Mon, Aug 03, 2009 - Page 8 News List


Facts and razzamatazz

The owners of a newspaper are free to voice their opinions in the form of an editorial framing their interpretation of the events of the day.

Readers may agree or disagree with this editorial line, but what all readers would expect from a newspaper is an unswerving adherence to the facts, that is, finding out the truth of a particular matter, while refusing column inches to any statements that contradict facts.

It is therefore regrettable that you continued to give column inches last week to Lu I-ming’s (呂一銘) dubious claim that “The [World] Games ... made Taiwan a focus of worldwide attention” and that as there was “substantial coverage by international media ... the Games brought international recognition for Taiwan” (“Kaohsiung showed the nation’s true face,” July 28, page 8).

As I stated earlier (Letters, July 27, page 8), where are the facts to support this claim? Where are the figures for worldwide TV audiences? TV contracts? Countries in which the Games were televised?

What about newspapers? In the US, there was a minor article on Kaohsiung’s new stadium in the Architecture Review section of the New York Times on July 15. The word “Taiwan” rather than “ROC” or “Chinese Taipei” was used — once. In the UK, there was no mention of the Games in either the Telegraph or the Times (the two most popular broadsheets). In Germany, Der Spiegel contained not one mention of the Games, while in France, Le Monde had nothing to say whatsoever.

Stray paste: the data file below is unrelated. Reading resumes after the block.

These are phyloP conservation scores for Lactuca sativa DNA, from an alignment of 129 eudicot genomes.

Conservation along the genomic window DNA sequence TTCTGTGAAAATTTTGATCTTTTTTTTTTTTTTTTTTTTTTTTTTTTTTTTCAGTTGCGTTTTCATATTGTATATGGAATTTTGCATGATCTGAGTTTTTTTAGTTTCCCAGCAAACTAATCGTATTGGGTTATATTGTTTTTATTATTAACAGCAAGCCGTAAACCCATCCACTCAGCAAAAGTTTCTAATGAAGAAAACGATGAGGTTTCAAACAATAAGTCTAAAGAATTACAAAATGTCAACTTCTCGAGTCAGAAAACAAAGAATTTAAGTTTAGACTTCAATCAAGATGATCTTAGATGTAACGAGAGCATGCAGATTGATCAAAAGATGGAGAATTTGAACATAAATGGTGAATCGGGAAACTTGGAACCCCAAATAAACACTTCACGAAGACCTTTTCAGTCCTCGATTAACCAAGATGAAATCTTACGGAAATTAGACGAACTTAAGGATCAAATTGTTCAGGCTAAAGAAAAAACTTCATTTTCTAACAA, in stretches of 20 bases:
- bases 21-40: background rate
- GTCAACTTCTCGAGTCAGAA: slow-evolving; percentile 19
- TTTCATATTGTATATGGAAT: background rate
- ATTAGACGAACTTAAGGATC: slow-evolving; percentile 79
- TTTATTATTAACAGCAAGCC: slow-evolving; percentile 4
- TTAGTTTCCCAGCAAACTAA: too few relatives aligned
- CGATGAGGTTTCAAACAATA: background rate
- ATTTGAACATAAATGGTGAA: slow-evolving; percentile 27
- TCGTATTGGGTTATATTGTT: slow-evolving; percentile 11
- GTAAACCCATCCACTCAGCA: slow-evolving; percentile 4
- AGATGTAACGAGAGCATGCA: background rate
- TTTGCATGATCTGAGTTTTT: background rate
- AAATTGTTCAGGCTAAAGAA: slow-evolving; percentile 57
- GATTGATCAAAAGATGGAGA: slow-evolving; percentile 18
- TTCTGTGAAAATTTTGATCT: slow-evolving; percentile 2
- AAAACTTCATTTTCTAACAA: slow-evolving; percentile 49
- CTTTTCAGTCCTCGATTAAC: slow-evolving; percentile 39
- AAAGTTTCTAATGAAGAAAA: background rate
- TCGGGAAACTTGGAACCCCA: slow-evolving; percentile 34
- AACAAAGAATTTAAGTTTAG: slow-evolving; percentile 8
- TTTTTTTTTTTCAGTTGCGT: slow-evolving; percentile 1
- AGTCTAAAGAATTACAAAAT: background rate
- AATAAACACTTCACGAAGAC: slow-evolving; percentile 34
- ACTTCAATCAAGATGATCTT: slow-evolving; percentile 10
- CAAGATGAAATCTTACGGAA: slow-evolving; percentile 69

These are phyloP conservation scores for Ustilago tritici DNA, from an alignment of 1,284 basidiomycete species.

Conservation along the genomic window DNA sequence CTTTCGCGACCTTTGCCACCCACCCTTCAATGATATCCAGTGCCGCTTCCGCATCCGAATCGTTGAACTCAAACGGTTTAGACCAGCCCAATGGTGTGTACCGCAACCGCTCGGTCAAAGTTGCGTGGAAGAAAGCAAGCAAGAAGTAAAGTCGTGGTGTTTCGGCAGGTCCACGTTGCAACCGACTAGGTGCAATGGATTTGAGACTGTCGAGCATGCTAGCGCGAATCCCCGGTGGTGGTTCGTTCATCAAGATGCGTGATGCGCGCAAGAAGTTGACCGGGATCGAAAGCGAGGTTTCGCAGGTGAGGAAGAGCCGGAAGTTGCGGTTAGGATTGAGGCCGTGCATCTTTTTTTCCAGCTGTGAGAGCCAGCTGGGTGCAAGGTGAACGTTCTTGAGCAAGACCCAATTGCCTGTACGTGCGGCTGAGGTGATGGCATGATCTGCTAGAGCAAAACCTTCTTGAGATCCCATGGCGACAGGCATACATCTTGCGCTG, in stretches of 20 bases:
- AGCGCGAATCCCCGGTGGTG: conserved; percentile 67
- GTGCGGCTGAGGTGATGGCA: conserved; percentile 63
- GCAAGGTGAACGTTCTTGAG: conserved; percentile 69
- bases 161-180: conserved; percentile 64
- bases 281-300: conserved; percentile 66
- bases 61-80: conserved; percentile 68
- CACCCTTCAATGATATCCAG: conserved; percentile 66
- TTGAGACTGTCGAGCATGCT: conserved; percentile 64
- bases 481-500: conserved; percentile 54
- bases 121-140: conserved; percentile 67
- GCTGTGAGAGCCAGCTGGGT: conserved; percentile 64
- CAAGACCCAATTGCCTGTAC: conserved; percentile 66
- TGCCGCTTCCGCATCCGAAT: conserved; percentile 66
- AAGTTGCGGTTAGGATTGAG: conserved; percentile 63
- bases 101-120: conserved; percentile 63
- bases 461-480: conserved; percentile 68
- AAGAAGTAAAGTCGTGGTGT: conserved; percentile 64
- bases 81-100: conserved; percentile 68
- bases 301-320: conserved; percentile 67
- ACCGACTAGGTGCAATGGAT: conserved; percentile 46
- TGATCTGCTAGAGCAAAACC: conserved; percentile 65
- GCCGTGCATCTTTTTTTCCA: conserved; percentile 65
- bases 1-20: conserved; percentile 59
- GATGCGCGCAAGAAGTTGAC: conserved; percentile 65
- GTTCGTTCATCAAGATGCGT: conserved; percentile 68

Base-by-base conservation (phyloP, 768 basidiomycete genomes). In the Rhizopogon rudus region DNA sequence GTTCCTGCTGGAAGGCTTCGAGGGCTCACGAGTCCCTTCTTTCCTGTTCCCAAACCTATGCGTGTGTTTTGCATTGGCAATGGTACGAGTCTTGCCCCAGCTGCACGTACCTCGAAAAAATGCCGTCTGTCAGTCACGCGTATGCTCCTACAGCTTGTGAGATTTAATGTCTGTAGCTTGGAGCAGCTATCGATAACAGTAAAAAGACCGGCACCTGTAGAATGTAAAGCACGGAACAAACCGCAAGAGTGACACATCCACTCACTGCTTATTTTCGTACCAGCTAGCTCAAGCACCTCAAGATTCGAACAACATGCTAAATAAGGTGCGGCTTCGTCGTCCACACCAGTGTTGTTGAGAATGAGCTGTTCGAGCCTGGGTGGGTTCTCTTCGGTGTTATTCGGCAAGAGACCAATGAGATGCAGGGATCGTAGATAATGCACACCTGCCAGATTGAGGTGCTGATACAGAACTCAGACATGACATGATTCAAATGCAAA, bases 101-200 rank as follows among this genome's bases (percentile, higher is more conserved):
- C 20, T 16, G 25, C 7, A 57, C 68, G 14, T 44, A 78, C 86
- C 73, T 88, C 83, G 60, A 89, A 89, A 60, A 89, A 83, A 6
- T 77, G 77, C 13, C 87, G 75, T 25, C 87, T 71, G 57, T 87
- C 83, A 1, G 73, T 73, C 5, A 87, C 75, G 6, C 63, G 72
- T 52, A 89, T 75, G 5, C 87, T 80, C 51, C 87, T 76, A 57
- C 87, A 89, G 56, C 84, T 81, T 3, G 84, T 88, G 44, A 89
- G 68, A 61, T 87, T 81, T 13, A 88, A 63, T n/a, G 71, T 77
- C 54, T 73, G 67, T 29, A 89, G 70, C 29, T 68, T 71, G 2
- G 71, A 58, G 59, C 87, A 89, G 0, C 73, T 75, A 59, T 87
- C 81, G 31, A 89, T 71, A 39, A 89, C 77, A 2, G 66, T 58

So, are Democratic Progressive Party supporters willing to lie both to themselves and to the people of Taiwan? (Because, let’s face it, the World Games was nothing more than a bit of razzamatazz for the Taiwanese nationalist movement.)

Apparently they are. Consider the response to my letter by one Charles Hong: “But Fagan should accept the fact that the World Games raised Taiwan’s international profile” (Letters, July 30, page 8).

To which I can only reply: Where are the facts that support this contention? Are they to be found in my dog-eared copy of Nineteen Eighty-Four, perhaps?

It is high time that the people of Taiwan recognize the fact that their country is known as “Taiwan” throughout the world — regardless of Beijing’s newspeak efforts — because of Taiwan’s history of trade.

If members of Taiwan’s political class and their supporters are willing to tell such barefaced lies to the public — and lies that are easily shown to be such — then what else are they capable of?

The only thing that can “raise Taiwan’s international profile” is continuing and expanding international trade. It is of vital importance to civilized life on this island that Taiwanese fight to free international trade to and from Taiwan from both the manipulation of political forces in Beijing and Taipei.



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